Abarim Publications' online Biblical Hebrew Dictionary
There are three roots of the form אנה ('nh), which formally have nothing to do with each other, but which, to the poetic eye, may all relate a kind of supply-and-demand. All these verbs speak of sending some (empty) agent to some targeted recipient, and expecting the agent back with a profit or benefit of some sort. Note the similarity with the fortified particle on entreaty אנא ('anna'), meaning "ah, now!" or "we beseech thee!". Also note the similarity with the verb ענה ('ana), to answer or respond.
The root אנה ('ana I) is a bit of a strange one. It's commonly understood to mean to mourn, but it occurs so infrequently in the Bible (where so much mourning and lamenting goes on) that it quite possibly denotes a special form of lamentation, the nature of which can now only be guessed at but probably having to do with loudly begging or panhandling.
As verb, אנה ('ana I) occurs a mere two times: In Isaiah 3:26 the prophet predicts that the gates of the daughters of Zion will mourn (אנה, 'ana) and lament (אבל, 'abel), and in 19:8 he says that fishermen will mourn (אנה, 'ana) and net-casters will be feeble (אמל, 'amal).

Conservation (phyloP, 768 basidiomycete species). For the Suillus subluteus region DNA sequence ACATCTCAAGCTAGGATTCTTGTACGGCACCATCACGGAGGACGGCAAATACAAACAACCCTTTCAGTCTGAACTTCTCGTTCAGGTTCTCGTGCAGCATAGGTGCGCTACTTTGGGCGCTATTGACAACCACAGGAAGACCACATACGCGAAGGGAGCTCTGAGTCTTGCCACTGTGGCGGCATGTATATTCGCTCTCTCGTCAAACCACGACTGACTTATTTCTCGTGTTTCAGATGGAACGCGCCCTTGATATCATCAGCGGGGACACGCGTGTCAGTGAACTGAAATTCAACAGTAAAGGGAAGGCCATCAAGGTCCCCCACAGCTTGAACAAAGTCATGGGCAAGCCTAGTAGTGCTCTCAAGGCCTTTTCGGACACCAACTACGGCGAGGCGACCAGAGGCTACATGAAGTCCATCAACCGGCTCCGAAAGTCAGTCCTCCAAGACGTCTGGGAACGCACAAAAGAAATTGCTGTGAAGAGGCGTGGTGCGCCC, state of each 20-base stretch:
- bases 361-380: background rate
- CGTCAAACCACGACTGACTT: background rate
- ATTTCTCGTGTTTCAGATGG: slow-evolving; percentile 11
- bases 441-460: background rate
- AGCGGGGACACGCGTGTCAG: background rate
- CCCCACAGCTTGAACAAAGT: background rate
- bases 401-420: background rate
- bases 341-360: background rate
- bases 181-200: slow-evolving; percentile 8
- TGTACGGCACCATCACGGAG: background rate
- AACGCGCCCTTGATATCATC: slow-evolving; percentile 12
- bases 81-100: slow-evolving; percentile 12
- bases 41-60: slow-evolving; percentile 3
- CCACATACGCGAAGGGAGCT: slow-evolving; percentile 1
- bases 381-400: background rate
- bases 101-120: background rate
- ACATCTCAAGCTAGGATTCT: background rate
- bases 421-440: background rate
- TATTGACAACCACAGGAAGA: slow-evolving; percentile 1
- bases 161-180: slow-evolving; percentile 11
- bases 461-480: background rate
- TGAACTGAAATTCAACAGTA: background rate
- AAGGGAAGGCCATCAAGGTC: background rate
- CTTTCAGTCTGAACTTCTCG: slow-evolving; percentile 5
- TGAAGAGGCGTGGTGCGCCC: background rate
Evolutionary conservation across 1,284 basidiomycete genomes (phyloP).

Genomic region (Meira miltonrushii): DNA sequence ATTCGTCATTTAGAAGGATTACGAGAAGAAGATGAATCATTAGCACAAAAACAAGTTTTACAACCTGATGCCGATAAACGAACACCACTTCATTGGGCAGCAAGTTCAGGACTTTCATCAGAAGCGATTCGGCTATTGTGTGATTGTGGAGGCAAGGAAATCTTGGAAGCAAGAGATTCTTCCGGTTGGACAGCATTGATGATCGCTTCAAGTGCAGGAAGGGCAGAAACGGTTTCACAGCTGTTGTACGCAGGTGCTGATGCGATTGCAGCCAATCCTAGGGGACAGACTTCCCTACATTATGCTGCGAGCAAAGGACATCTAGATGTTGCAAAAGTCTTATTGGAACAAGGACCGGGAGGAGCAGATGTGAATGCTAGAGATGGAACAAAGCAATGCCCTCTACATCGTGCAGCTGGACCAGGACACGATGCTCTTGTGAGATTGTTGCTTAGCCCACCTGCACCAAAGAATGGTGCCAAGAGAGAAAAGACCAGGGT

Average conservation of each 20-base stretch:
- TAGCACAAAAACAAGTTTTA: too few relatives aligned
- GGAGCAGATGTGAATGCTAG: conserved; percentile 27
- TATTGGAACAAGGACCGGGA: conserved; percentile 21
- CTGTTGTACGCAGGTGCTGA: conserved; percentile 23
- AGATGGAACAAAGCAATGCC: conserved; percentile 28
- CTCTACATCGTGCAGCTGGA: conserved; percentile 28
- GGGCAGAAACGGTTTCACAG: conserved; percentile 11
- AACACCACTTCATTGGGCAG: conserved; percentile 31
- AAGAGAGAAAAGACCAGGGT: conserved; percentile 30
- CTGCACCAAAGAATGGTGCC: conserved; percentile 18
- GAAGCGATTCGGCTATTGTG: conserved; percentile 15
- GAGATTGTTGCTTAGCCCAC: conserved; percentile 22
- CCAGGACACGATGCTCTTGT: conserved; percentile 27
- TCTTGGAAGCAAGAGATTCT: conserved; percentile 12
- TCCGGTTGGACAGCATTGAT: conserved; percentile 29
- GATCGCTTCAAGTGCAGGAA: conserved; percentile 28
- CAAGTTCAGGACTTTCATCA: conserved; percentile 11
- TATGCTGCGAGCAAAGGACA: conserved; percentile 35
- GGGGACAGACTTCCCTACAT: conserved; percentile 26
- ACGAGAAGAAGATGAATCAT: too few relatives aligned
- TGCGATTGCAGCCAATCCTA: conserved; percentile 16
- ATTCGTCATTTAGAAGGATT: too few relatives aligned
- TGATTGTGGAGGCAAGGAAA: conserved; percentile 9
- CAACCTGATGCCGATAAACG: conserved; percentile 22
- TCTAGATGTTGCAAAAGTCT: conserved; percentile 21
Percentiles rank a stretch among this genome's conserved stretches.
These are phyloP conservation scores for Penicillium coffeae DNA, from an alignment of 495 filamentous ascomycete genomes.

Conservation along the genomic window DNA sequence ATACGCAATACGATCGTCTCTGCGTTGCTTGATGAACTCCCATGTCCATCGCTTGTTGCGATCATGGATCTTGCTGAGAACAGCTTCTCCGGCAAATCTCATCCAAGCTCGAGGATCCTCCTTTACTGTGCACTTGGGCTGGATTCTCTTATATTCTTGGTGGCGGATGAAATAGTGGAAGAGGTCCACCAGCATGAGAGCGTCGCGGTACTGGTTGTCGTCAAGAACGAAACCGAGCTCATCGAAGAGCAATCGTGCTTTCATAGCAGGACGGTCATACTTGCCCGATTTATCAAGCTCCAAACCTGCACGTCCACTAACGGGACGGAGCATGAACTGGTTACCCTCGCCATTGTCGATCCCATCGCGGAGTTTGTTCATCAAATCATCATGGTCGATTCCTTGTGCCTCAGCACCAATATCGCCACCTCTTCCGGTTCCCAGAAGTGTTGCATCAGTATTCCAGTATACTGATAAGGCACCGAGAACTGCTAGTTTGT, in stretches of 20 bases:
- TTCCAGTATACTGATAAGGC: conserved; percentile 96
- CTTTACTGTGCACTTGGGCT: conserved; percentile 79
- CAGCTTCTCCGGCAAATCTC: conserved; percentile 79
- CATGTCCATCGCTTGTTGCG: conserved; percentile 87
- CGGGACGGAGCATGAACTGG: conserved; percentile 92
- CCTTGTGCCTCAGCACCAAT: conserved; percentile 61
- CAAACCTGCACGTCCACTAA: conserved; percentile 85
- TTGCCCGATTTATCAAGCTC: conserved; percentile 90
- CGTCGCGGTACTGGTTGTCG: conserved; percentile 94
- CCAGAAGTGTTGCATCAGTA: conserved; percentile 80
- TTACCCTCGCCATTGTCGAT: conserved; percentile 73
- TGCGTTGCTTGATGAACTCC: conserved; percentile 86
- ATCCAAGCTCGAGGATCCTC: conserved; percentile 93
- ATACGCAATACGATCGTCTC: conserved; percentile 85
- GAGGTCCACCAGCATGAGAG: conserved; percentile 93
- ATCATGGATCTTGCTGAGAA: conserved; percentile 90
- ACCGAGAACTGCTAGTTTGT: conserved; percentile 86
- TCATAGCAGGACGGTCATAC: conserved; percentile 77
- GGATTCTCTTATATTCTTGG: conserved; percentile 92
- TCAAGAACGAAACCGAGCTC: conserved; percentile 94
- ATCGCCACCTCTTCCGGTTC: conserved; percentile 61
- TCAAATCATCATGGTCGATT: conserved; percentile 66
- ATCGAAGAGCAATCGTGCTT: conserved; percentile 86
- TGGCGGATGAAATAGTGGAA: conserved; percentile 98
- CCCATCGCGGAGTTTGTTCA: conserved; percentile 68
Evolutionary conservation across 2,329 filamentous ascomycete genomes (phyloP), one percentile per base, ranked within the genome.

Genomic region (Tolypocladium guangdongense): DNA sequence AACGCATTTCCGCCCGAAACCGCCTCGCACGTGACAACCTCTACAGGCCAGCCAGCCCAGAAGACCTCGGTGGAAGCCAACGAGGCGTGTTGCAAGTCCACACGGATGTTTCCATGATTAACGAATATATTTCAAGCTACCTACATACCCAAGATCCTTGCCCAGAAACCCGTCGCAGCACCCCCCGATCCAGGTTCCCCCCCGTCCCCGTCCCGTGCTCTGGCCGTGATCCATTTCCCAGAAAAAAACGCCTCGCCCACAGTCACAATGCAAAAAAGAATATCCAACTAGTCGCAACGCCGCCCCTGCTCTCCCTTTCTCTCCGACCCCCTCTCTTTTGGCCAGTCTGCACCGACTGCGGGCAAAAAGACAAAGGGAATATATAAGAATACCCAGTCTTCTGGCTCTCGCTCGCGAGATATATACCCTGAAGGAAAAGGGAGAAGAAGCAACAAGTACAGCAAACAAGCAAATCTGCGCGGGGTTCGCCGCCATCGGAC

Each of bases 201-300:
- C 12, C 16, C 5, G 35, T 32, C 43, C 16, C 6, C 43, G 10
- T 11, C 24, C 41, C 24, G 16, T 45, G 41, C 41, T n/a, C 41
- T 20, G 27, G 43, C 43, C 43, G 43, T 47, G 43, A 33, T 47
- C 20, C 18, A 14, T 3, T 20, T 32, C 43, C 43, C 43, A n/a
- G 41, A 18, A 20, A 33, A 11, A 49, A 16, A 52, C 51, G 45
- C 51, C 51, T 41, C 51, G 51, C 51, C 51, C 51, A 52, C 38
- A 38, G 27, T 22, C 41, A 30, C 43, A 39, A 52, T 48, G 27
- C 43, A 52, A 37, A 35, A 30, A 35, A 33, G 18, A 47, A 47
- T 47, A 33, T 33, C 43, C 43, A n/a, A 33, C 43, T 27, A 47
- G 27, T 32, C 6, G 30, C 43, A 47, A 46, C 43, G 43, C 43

This verb has two derivatives, namely the feminine nouns אניה ('aniya) and תאניה (ta'aniya), which both mean mourning (albeit the latter as more intense or complete) and which only occur in the construct תאניה ואניה, meaning something like: a mourning of great mourning (Isaiah 29:2 and Lamentations 2:5 only).
- The masculine noun אני ('oni), meaning fleet (1 Kings 9:26 to 10:22, Isaiah 33:21).
- The feminine noun אניה ('oniya), meaning ship (Deuteronomy 28:68, Jonah 1:3, Psalm 104:26). The fleet of Israel was mostly Phoenician, but ships are mentioned as early in the narrative as Genesis 49:13, where Jacob assigns Zebulun the northern coast of Canaan, where Israel would border Phoenicia. Another word for ship is צי (si I).
The verb אנה ('ana III) means to be opportune or to encounter opportunely; to happen upon someone in such a way that it yields an opportunity to do more than just meet (and that mostly in a negative way, like, say, start a quarrel or beat someone up). It occurs only four times in the Bible: Exodus 21:13, Psalm 91:10, Proverbs 12:21 and 2 Kings 5:7. Its derivatives are:
- The feminine noun תאנה (ta'ana), meaning occasion or opportune moment (Jeremiah 2:24 only).
- The virtually identical feminine noun תאנה (to'ana), also meaning occasion or opportune moment (Judges 14:4 only).
Note that even in English there exists an intuitive connection between ships and opportunity; the latter word derives from the noun "port".